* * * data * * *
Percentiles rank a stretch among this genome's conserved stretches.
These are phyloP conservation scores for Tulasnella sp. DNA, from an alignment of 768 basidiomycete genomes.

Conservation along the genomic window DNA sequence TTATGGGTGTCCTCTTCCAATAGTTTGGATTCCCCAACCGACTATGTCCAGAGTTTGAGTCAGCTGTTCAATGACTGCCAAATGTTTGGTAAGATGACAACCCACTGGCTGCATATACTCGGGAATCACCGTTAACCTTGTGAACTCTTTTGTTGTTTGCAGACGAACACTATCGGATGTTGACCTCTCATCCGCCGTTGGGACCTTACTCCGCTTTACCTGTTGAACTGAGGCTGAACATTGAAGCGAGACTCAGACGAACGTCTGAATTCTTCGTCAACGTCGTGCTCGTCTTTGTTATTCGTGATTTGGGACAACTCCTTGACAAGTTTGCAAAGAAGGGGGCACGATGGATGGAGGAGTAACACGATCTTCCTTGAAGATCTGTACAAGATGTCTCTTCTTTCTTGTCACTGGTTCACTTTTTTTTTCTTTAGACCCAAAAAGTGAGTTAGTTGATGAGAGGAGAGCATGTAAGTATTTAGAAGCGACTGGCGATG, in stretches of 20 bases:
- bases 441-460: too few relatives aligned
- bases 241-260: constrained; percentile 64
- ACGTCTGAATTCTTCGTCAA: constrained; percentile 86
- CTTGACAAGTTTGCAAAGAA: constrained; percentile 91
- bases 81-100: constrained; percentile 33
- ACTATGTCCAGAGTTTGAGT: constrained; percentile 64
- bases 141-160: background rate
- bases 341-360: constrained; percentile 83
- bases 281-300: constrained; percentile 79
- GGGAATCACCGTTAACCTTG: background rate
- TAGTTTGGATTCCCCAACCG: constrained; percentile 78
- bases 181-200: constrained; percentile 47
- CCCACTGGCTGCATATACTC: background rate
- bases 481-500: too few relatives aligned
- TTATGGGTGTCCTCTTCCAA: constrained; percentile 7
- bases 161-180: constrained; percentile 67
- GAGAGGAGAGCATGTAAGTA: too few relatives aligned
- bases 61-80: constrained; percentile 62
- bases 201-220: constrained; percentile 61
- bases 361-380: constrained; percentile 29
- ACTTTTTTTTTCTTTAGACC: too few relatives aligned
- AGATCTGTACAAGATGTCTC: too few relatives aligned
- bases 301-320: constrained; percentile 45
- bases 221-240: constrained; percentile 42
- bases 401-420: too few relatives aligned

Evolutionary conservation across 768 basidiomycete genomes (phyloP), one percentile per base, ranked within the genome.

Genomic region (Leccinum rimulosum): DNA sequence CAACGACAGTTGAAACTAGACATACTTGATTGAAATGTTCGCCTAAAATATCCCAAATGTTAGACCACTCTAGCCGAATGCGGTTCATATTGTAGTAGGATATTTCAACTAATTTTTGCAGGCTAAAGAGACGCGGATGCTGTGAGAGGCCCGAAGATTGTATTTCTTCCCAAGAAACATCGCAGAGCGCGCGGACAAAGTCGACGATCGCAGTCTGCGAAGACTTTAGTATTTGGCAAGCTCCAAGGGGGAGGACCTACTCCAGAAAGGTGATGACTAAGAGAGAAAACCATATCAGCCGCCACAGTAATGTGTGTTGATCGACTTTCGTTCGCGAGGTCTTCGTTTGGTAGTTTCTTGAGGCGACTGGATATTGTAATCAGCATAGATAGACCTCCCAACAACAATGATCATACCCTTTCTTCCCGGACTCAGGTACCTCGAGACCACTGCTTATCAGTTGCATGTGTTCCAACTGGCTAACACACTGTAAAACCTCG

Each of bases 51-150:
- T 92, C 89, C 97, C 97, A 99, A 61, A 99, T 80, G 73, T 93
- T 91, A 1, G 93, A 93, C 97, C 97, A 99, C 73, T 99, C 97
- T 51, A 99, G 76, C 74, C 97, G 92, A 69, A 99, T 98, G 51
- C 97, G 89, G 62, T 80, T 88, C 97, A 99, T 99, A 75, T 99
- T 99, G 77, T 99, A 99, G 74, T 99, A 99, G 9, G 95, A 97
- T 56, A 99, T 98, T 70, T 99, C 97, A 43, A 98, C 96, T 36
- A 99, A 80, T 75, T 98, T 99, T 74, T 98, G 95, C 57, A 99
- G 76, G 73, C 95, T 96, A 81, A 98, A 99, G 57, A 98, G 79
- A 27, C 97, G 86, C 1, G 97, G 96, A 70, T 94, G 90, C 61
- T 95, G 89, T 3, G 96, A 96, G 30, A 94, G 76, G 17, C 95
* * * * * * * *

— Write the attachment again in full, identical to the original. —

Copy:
Percentiles rank a stretch among this genome's conserved stretches.
These are phyloP conservation scores for Tulasnella sp. DNA, from an alignment of 768 basidiomycete genomes.

Conservation along the genomic window DNA sequence TTATGGGTGTCCTCTTCCAATAGTTTGGATTCCCCAACCGACTATGTCCAGAGTTTGAGTCAGCTGTTCAATGACTGCCAAATGTTTGGTAAGATGACAACCCACTGGCTGCATATACTCGGGAATCACCGTTAACCTTGTGAACTCTTTTGTTGTTTGCAGACGAACACTATCGGATGTTGACCTCTCATCCGCCGTTGGGACCTTACTCCGCTTTACCTGTTGAACTGAGGCTGAACATTGAAGCGAGACTCAGACGAACGTCTGAATTCTTCGTCAACGTCGTGCTCGTCTTTGTTATTCGTGATTTGGGACAACTCCTTGACAAGTTTGCAAAGAAGGGGGCACGATGGATGGAGGAGTAACACGATCTTCCTTGAAGATCTGTACAAGATGTCTCTTCTTTCTTGTCACTGGTTCACTTTTTTTTTCTTTAGACCCAAAAAGTGAGTTAGTTGATGAGAGGAGAGCATGTAAGTATTTAGAAGCGACTGGCGATG, in stretches of 20 bases:
- bases 441-460: too few relatives aligned
- bases 241-260: constrained; percentile 64
- ACGTCTGAATTCTTCGTCAA: constrained; percentile 86
- CTTGACAAGTTTGCAAAGAA: constrained; percentile 91
- bases 81-100: constrained; percentile 33
- ACTATGTCCAGAGTTTGAGT: constrained; percentile 64
- bases 141-160: background rate
- bases 341-360: constrained; percentile 83
- bases 281-300: constrained; percentile 79
- GGGAATCACCGTTAACCTTG: background rate
- TAGTTTGGATTCCCCAACCG: constrained; percentile 78
- bases 181-200: constrained; percentile 47
- CCCACTGGCTGCATATACTC: background rate
- bases 481-500: too few relatives aligned
- TTATGGGTGTCCTCTTCCAA: constrained; percentile 7
- bases 161-180: constrained; percentile 67
- GAGAGGAGAGCATGTAAGTA: too few relatives aligned
- bases 61-80: constrained; percentile 62
- bases 201-220: constrained; percentile 61
- bases 361-380: constrained; percentile 29
- ACTTTTTTTTTCTTTAGACC: too few relatives aligned
- AGATCTGTACAAGATGTCTC: too few relatives aligned
- bases 301-320: constrained; percentile 45
- bases 221-240: constrained; percentile 42
- bases 401-420: too few relatives aligned

Evolutionary conservation across 768 basidiomycete genomes (phyloP), one percentile per base, ranked within the genome.

Genomic region (Leccinum rimulosum): DNA sequence CAACGACAGTTGAAACTAGACATACTTGATTGAAATGTTCGCCTAAAATATCCCAAATGTTAGACCACTCTAGCCGAATGCGGTTCATATTGTAGTAGGATATTTCAACTAATTTTTGCAGGCTAAAGAGACGCGGATGCTGTGAGAGGCCCGAAGATTGTATTTCTTCCCAAGAAACATCGCAGAGCGCGCGGACAAAGTCGACGATCGCAGTCTGCGAAGACTTTAGTATTTGGCAAGCTCCAAGGGGGAGGACCTACTCCAGAAAGGTGATGACTAAGAGAGAAAACCATATCAGCCGCCACAGTAATGTGTGTTGATCGACTTTCGTTCGCGAGGTCTTCGTTTGGTAGTTTCTTGAGGCGACTGGATATTGTAATCAGCATAGATAGACCTCCCAACAACAATGATCATACCCTTTCTTCCCGGACTCAGGTACCTCGAGACCACTGCTTATCAGTTGCATGTGTTCCAACTGGCTAACACACTGTAAAACCTCG

Each of bases 51-150:
- T 92, C 89, C 97, C 97, A 99, A 61, A 99, T 80, G 73, T 93
- T 91, A 1, G 93, A 93, C 97, C 97, A 99, C 73, T 99, C 97
- T 51, A 99, G 76, C 74, C 97, G 92, A 69, A 99, T 98, G 51
- C 97, G 89, G 62, T 80, T 88, C 97, A 99, T 99, A 75, T 99
- T 99, G 77, T 99, A 99, G 74, T 99, A 99, G 9, G 95, A 97
- T 56, A 99, T 98, T 70, T 99, C 97, A 43, A 98, C 96, T 36
- A 99, A 80, T 75, T 98, T 99, T 74, T 98, G 95, C 57, A 99
- G 76, G 73, C 95, T 96, A 81, A 98, A 99, G 57, A 98, G 79
- A 27, C 97, G 86, C 1, G 97, G 96, A 70, T 94, G 90, C 61
- T 95, G 89, T 3, G 96, A 96, G 30, A 94, G 76, G 17, C 95